Rose Hunter

Telling you that

is like I am on the airport bus,

unable to muster up anything

for the city I am leaving

so irrevocably. I try cadging,

and threats, but canít seem

to mean them. Yes, thereís my

favorite restaurant, and the

CN Tower I went to once

in ten years—so what? And this

street corner where I waited for the bus

in the snow, to go back to that

walk-up at King and Dufferin,

and later there was the shiny apartment

with the cuirass in the lobby, and no

heating breakdowns, and without the

mold with its black-toothed grip

on the grouting. Yet—if only I could

go back—I packed up that apartment, yes,

I threw away my belongings;

so what? The plane can be missed.

This bad idea that occurred

after another bad idea and metastasized

into this: Before the Gardner Expressway,

or even in one of the blue chairs

in the departure lounge, thatís when

I could have gone back. But not

now. Now I can only say to you: That

was my life and I lived it but now

itís over. And now this sentence

makes no difference to you, now.

Rose Hunter

Snagged on a cactus,

exposed throat

gaping at its own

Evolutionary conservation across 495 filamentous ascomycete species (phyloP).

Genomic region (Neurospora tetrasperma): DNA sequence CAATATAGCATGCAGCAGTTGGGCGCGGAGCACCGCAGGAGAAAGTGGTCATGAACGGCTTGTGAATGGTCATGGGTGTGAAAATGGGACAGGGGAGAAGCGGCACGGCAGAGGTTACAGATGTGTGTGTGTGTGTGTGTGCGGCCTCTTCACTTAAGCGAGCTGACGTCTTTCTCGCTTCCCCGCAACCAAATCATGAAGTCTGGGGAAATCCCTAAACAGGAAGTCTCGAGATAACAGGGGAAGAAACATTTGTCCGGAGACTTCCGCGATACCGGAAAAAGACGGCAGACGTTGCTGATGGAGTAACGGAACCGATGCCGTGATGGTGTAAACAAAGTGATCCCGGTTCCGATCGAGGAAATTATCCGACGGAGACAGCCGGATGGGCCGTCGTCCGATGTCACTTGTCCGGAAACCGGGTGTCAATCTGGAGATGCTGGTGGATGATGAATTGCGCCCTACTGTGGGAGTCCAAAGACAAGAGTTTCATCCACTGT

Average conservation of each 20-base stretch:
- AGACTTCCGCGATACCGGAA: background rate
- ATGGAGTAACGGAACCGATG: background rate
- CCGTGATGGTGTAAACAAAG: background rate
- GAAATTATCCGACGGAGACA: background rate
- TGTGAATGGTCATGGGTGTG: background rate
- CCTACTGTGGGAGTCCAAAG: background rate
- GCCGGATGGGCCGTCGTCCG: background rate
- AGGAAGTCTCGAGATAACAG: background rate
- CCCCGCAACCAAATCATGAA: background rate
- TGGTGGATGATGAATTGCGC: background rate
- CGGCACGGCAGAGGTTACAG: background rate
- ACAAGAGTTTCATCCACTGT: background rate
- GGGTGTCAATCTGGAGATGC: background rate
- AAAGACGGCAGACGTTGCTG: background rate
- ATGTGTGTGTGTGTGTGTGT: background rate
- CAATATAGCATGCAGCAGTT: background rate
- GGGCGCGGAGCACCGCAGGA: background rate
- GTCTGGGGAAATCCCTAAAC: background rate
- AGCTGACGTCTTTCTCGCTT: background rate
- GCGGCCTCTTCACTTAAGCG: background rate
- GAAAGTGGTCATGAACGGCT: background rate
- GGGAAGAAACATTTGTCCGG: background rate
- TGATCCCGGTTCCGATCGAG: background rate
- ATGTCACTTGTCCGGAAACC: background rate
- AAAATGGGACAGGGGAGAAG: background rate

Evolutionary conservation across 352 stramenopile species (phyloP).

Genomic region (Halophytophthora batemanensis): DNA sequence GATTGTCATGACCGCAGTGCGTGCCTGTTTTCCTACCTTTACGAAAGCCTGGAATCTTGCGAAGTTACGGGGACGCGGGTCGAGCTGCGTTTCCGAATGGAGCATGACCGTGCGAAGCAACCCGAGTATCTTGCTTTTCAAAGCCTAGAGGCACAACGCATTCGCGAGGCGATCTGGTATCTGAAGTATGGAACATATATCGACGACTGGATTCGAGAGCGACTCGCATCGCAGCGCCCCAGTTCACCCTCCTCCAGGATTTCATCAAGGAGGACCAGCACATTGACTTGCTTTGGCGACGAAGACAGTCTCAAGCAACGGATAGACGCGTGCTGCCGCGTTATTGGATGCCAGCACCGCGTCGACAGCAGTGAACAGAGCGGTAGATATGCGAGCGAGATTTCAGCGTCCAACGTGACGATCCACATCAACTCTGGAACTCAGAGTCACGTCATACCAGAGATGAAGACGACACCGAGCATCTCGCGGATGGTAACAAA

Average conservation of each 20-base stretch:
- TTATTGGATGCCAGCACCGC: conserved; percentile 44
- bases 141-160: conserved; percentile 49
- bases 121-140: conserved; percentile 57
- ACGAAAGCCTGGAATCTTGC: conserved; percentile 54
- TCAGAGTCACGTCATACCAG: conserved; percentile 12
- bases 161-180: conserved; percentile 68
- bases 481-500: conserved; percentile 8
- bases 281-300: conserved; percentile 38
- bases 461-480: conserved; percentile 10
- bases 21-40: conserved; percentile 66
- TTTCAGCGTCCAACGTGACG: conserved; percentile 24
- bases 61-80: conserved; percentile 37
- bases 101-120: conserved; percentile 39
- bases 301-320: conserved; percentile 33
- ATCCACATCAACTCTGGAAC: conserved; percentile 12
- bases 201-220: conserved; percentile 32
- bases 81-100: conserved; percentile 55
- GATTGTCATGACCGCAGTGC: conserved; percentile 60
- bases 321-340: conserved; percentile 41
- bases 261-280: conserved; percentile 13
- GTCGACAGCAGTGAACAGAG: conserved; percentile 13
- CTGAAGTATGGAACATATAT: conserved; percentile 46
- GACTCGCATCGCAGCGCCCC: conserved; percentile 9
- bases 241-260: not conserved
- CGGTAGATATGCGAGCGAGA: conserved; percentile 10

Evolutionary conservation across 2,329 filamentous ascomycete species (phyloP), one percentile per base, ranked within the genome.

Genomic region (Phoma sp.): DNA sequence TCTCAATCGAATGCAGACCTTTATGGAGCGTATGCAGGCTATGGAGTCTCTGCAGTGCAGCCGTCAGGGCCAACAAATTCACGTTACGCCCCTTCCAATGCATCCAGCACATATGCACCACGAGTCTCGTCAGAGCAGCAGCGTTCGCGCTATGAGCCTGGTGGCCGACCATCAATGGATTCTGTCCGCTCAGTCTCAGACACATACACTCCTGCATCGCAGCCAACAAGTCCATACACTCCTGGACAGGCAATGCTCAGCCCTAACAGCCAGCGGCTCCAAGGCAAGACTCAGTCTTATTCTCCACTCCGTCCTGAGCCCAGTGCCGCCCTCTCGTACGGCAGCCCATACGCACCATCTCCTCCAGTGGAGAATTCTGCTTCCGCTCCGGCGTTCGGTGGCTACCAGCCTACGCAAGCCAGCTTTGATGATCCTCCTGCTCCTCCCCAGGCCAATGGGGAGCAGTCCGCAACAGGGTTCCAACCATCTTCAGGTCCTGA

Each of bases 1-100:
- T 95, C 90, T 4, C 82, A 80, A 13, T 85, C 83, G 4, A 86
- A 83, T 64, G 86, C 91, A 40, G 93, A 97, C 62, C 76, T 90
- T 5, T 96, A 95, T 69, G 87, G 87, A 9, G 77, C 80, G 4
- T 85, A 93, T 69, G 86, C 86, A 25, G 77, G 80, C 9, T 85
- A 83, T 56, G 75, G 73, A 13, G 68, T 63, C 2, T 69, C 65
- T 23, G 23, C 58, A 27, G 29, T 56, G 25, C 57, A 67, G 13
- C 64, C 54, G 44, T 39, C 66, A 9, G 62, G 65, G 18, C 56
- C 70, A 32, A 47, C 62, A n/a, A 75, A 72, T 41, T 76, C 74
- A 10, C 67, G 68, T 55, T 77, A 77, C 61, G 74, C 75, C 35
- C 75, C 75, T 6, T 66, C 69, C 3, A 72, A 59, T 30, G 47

charred and beaten

edges—like many of us

it was spun until it burst

and there was no use for it

after that. This one, at least,

Iím going to say, is glad to have escaped

a watered-down retirement

as a birdbath, garden decoration

or plant box with half a pound of seed

potatoes, and is proud, also

to have gone out like it did,

and so remains, buckled

in its bow long after

the show has ended.

Rose Hunter's writing can be found at her blog, Whoever Brought Me Here Will Have to Take Me Home. She is also the editor of an online poetry journal, YB, the first issue of which came out in June. She is from Australia originally, lived in Canada for many years, and now lives in Puerto Vallarta, Mexico.

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